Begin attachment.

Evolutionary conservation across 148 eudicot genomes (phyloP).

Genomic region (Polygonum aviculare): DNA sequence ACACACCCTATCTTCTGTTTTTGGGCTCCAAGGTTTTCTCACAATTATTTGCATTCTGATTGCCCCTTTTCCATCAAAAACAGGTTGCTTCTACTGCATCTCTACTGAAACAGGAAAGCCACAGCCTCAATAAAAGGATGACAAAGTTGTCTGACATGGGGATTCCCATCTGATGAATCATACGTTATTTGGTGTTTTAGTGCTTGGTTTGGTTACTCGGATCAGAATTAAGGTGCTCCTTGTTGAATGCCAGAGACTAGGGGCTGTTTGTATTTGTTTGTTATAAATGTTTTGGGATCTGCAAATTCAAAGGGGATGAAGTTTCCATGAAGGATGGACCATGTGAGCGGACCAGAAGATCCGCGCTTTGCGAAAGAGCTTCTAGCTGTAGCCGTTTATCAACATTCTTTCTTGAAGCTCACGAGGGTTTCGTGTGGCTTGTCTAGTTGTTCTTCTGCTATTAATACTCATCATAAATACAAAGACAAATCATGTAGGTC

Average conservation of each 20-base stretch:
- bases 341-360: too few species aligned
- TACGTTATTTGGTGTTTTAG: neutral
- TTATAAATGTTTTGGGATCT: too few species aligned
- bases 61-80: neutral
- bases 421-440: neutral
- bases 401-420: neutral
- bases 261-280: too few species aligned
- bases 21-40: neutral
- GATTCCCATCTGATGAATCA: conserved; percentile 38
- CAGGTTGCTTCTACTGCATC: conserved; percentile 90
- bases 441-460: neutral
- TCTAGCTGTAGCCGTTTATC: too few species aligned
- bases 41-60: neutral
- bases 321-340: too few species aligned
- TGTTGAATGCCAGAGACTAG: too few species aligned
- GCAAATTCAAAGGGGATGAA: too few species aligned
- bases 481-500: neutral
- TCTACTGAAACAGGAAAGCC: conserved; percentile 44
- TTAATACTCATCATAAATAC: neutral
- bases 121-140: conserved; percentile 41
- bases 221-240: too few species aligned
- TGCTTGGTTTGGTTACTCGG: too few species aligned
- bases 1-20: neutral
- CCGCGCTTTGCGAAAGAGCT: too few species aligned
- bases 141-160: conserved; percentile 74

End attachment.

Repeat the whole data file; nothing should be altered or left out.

Evolutionary conservation across 148 eudicot genomes (phyloP).

Genomic region (Polygonum aviculare): DNA sequence ACACACCCTATCTTCTGTTTTTGGGCTCCAAGGTTTTCTCACAATTATTTGCATTCTGATTGCCCCTTTTCCATCAAAAACAGGTTGCTTCTACTGCATCTCTACTGAAACAGGAAAGCCACAGCCTCAATAAAAGGATGACAAAGTTGTCTGACATGGGGATTCCCATCTGATGAATCATACGTTATTTGGTGTTTTAGTGCTTGGTTTGGTTACTCGGATCAGAATTAAGGTGCTCCTTGTTGAATGCCAGAGACTAGGGGCTGTTTGTATTTGTTTGTTATAAATGTTTTGGGATCTGCAAATTCAAAGGGGATGAAGTTTCCATGAAGGATGGACCATGTGAGCGGACCAGAAGATCCGCGCTTTGCGAAAGAGCTTCTAGCTGTAGCCGTTTATCAACATTCTTTCTTGAAGCTCACGAGGGTTTCGTGTGGCTTGTCTAGTTGTTCTTCTGCTATTAATACTCATCATAAATACAAAGACAAATCATGTAGGTC

Average conservation of each 20-base stretch:
- bases 341-360: too few species aligned
- TACGTTATTTGGTGTTTTAG: neutral
- TTATAAATGTTTTGGGATCT: too few species aligned
- bases 61-80: neutral
- bases 421-440: neutral
- bases 401-420: neutral
- bases 261-280: too few species aligned
- bases 21-40: neutral
- GATTCCCATCTGATGAATCA: conserved; percentile 38
- CAGGTTGCTTCTACTGCATC: conserved; percentile 90
- bases 441-460: neutral
- TCTAGCTGTAGCCGTTTATC: too few species aligned
- bases 41-60: neutral
- bases 321-340: too few species aligned
- TGTTGAATGCCAGAGACTAG: too few species aligned
- GCAAATTCAAAGGGGATGAA: too few species aligned
- bases 481-500: neutral
- TCTACTGAAACAGGAAAGCC: conserved; percentile 44
- TTAATACTCATCATAAATAC: neutral
- bases 121-140: conserved; percentile 41
- bases 221-240: too few species aligned
- TGCTTGGTTTGGTTACTCGG: too few species aligned
- bases 1-20: neutral
- CCGCGCTTTGCGAAAGAGCT: too few species aligned
- bases 141-160: conserved; percentile 74